Overview

Comprehensive Description

Biology

Found in seasonal pools and streams (Ref. 3788). Used for biological control of mosquitoes. Quite popular with aquarists. One of the so called 'annual fishes' which has eggs that can withstand seasonal droughts (Ref. 1739). Bottom spawner, 3-4 months incubation. Difficult to maintain in an aquarium (Ref. 27139).
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Distribution

Range Description

Endemic to Zanzibar (Wildekamp 1981).
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Africa: endemic to the island of Zanzibar, eastern Tanzania.
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Zanzibar.
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Physical Description

Size

Maximum size: 68 mm TL
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Max. size

5.5 cm TL (male/unsexed; (Ref. 27139)); 6.3 cm TL (female)
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Ecology

Habitat

Habitat and Ecology

Habitat and Ecology
Temporary pools, swamps, ditches and small streams (Wildekamp et al. 1986).

Systems
  • Freshwater
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Environment

benthopelagic; non-migratory; freshwater; pH range: 6.0 - 7.0; dH range: 4 - 10
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Diseases and Parasites

Costia Disease. Parasitic infestations (protozoa, worms, etc.)
  • Bassleer, G. 1997 Color guide of tropical fish diseases: on freshwater fish. Bassleer Biofish, Westmeerbeek, Belgium. 272 p. (Ref. 41805)
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Bacterial Infections (general). Bacterial diseases
  • Bassleer, G. 1997 Color guide of tropical fish diseases: on freshwater fish. Bassleer Biofish, Westmeerbeek, Belgium. 272 p. (Ref. 41805)
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Life History and Behavior

Life Cycle

Thrives in seasonal rainwater pools. Spawns throughout the short breeding period until the pool dries up and all fish die except their drought-resistant eggs. Eggs go through a dry period of many weeks. When rain comes and pool fills, most of the eggs begin to develop and hatch within hours. Fry grow very fast. In only 6 to 8 weeks they are sexually mature and start breeding (Ref. 7062). In aquaria, males showed aggressive behavior toward each other. Females were being pushed down to the substratum by the males as a prelude to spawning.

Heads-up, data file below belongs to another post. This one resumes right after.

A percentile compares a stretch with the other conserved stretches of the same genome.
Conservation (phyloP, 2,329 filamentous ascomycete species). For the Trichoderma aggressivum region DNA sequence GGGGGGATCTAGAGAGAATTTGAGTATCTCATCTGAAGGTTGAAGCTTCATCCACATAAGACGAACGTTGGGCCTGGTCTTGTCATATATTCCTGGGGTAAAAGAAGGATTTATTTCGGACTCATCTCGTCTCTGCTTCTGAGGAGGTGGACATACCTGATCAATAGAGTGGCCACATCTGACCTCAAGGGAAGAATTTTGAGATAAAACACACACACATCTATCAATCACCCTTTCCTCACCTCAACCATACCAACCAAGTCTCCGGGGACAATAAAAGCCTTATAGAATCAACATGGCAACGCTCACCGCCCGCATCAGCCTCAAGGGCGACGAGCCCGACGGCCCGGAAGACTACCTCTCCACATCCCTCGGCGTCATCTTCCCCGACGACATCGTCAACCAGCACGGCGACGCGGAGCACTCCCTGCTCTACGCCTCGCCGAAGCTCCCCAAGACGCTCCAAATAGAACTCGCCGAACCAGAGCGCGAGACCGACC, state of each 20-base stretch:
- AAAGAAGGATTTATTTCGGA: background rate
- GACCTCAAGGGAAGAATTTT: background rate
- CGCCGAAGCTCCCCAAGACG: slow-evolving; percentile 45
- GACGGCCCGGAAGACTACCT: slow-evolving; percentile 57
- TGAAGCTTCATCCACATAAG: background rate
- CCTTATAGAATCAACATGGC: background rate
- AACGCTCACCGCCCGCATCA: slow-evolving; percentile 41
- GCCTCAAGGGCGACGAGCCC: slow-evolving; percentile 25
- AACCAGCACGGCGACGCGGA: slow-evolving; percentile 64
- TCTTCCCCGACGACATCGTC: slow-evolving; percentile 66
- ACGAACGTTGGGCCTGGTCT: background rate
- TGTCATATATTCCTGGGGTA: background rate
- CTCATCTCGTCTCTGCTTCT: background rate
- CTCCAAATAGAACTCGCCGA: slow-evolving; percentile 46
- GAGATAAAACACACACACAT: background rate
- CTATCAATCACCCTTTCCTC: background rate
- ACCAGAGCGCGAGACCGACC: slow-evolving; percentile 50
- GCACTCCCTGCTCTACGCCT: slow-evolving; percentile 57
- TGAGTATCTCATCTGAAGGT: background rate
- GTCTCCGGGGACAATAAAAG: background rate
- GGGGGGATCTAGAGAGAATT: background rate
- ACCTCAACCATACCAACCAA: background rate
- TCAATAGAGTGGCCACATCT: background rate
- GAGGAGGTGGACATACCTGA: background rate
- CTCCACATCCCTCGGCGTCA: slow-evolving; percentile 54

• Balon, E.K. 1990 Epigenesis of an epigeneticist: the development of some alternative concepts on the early ontogeny and evolution of fishes. Guelph Ichthyol. Rev. 1:1-48. (Ref. 7471)
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Life Expectancy

Lifespan, longevity, and ageing

Maximum longevity: 2.3 years (captivity) Observations: These animals show a gradual ageing process and live on average one year in captivity. One male lived 2.3 years. Animals that mature later tend to live longer (Markofsky and Perlmutter 1972). An increasing mortality with age and numerous age-related changes have been described in these animals (Genade et al. 2005).
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Conservation

Conservation Status

IUCN Red List Assessment


Red List Category
LC
Least Concern

Red List Criteria

Version
3.1

Year Assessed
2006

Assessor/s
Hanssens, M. & Snoeks, J.

Reviewer/s
Snoeks, J. (Freshwater Fish Red List Authority) & Darwall, W. (Freshwater Biodiversity Assessment Programme)

Contributor/s

Justification
Recorded from several localities on Zanzibar. With no major widespread threats the species is considered as Least Concern.
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Population

Population
No information available.

Population Trend
Unknown
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Threats

Major Threats
No information available.
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Least Concern (LC)
  • IUCN 2006 2006 IUCN red list of threatened species. www.iucnredlist.org. Downloaded July 2006.
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Management

Conservation Actions

Conservation Actions
No information available.
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Relevance to Humans and Ecosystems

Benefits

Importance

fisheries: of no interest; aquarium: commercial
  • Robins, C.R., R.M. Bailey, C.E. Bond, J.R. Brooker, E.A. Lachner, R.N. Lea and W.B. Scott 1991 World fishes important to North Americans. Exclusive of species from the continental waters of the United States and Canada. Am. Fish. Soc. Spec. Publ. (21):243 p. (Ref. 4537)
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Wikipedia

Redtail notho

The redtail notho (Nothobranchius guentheri) is a species of fish in the Aplocheilidae family. It is endemic to Tanzania. Its natural habitats are intermittent rivers and intermittent freshwater marshes. The redtail notho eats mosquito larvae and other planktonic creatures. Scientists are looking at introducing the species elsewhere in Africa to help with malaria prevention. As with other "peat spawner" killifish, pairs or small groups spawn by repeatedly pushing into the substrate and releasing and fertilising a single egg. During the dry season when the temporary pools of water the fish inhabit dry up and the adult fish perish, specially adapted proteins in the chorion of the eggs are triggered to retain moisture, thereby ensuring the next generation of fish last until the rains return and the fry can hatch. This species is sometimes encountered in the aquarium trade. Eggs have a dry incubation of between 8 and 12 weeks, but most hatch after 9 weeks.

References[edit]

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